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'Racism' claim lets kids down

by Cynthia Tucker, editorial page editor of The Atlanta Constitution, published July 27, 2003.

In the summer before my eighth-grade year, my mother handed me a vocabulary book and announced that I would spend that summer learning new words. I still had a little unscheduled time for "Gilligan's Island" and sandlot softball, but the book was thick and the words demanding. I studied a lot.

The next summer my mother handed me a reading list. "This is the list of books that all college-bound students should have completed by the time they finish high school," she announced. Once again, my free hours were crimped, but at least the reading list was a four-year project.

Summer, it turns out, is a good time to reinforce academic achievement, even if children are not attending school or academic camps. All it takes is time and attention -- and the understanding that your children's education is too important to be left to schoolteachers.

While most middle-class parents are conscientious about their children's educations, black middle-class students are underachievers compared with their white and Asian classmates. They make lower grades; they take fewer advanced placement classes; their standardized test scores are lower.

No doubt, the legacy of racism still hampers the achievement of black youngsters. But researcher John Ogbu has also found a disturbing culture among black students that discourages scholarship. That must change.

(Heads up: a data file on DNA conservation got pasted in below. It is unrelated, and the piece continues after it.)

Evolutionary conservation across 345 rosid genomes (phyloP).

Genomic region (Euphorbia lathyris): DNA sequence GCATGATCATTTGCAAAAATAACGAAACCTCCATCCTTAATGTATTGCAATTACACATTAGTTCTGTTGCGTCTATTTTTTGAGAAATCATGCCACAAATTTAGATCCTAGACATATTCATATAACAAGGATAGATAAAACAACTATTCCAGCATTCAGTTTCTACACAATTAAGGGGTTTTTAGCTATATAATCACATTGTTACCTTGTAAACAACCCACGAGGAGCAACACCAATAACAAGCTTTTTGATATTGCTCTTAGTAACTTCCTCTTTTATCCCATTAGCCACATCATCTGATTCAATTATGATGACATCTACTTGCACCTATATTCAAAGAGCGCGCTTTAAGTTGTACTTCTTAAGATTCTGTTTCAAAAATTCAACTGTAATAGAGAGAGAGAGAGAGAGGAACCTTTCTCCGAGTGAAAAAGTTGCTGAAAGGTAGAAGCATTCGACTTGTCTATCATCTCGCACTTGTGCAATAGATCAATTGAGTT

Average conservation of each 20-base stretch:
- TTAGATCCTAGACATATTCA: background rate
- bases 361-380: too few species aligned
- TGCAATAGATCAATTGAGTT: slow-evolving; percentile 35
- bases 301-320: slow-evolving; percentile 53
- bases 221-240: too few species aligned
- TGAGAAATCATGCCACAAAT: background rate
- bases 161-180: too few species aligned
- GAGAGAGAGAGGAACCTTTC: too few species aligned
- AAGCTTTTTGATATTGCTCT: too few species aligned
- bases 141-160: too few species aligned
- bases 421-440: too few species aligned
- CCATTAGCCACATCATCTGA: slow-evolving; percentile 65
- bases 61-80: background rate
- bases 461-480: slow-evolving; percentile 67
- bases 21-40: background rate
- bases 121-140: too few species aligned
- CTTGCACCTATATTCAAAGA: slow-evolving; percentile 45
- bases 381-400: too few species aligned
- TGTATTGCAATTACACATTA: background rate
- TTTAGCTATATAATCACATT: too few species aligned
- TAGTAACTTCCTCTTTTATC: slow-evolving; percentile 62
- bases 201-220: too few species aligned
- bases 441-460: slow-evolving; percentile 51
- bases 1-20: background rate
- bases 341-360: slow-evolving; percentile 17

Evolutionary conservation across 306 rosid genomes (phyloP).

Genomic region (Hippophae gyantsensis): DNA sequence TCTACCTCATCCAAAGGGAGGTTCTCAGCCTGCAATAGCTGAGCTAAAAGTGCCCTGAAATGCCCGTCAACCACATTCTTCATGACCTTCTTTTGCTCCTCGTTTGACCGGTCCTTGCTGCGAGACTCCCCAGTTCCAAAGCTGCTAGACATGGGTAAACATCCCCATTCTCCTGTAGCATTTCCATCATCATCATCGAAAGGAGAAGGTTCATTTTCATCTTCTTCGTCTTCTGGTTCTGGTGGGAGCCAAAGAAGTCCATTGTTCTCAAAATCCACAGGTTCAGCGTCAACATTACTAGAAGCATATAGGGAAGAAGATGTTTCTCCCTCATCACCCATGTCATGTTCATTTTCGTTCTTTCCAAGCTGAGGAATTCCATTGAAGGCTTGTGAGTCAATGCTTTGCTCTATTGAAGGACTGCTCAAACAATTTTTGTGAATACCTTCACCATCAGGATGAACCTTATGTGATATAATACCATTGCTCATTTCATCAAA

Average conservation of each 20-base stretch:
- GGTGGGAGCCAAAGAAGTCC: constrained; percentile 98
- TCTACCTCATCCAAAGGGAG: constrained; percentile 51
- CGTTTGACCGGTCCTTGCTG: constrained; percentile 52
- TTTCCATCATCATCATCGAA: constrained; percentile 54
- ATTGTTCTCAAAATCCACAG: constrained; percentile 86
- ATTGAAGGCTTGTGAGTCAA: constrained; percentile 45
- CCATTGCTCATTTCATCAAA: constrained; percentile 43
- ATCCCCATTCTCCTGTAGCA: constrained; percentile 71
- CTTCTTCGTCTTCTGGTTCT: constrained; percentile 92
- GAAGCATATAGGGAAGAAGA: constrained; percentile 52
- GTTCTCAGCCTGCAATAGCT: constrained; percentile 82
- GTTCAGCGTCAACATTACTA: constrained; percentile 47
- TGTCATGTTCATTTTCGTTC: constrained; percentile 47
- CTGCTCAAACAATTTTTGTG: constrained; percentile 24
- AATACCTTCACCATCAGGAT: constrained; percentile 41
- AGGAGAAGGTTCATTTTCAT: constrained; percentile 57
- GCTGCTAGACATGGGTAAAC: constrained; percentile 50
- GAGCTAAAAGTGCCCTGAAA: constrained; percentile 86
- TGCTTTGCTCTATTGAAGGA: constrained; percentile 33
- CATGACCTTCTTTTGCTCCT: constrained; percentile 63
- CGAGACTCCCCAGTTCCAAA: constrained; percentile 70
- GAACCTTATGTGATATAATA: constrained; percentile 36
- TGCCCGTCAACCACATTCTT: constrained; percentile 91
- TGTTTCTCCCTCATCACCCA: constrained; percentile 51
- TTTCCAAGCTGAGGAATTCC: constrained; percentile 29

While the Supreme Court recently supported affirmative action in college admissions, its ruling, written by Justice Sandra Day O'Connor, also urged that time limits be placed on those policies. "We expect that 25 years from now, the use of racial preferences will no longer be necessary," she wrote.

Many educators have said that the only way for black and Latino students to meet that goal is for public schools to work harder to close the achievement gap. Indeed, there is much work for schools to do.

Many studies have shown that black students are more readily sent to special education classes, more often charged with disciplinary infractions and less likely to be encouraged to take demanding classes. Public schools have an obligation to re-examine the prejudices that are commonplace in the classroom.

But, let's face it, parents are the most important factor in any child's education. Attentive parents can compensate for classroom neglect. By contrast, parents who don't demand hard work from their children do as much harm as incompetent or inattentive teachers.

Invited to Shaker Heights, Ohio, by middle-class black parents concerned about their children's failure to do as well as their white peers, Ogbu, a University of California professor, spent months interviewing teachers, parents and students.

He published his findings as a book, "Black American Students in an Affluent Suburb: A Study of Academic Disengagement."

In several cases, black students admitted that they simply didn't work as hard as their white classmates. Those who did work hard talked about peers who teased them, dismissing their efforts as "trying to be white."

Since when did academic excellence become the sole province of white students?

Despite their invitation to scrutiny, some black parents in Shaker Heights have rejected Ogbu's conclusions, arguing that racism is to blame for their children's failures.

Racism is, indeed, alive and well in America (as it will be, unfortunately, in 25 years) but those parents are giving in to a fatalism that solves nothing. They have the ability to influence their children's educational success. They should use it.

I was not enthusiastic about my parents' intrusion on my summer leisure with vocabulary words and classic literature, but they insisted that hours devoted to Hemingway and Hawthorne and Baldwin would be time well spent. It turned out they were right.

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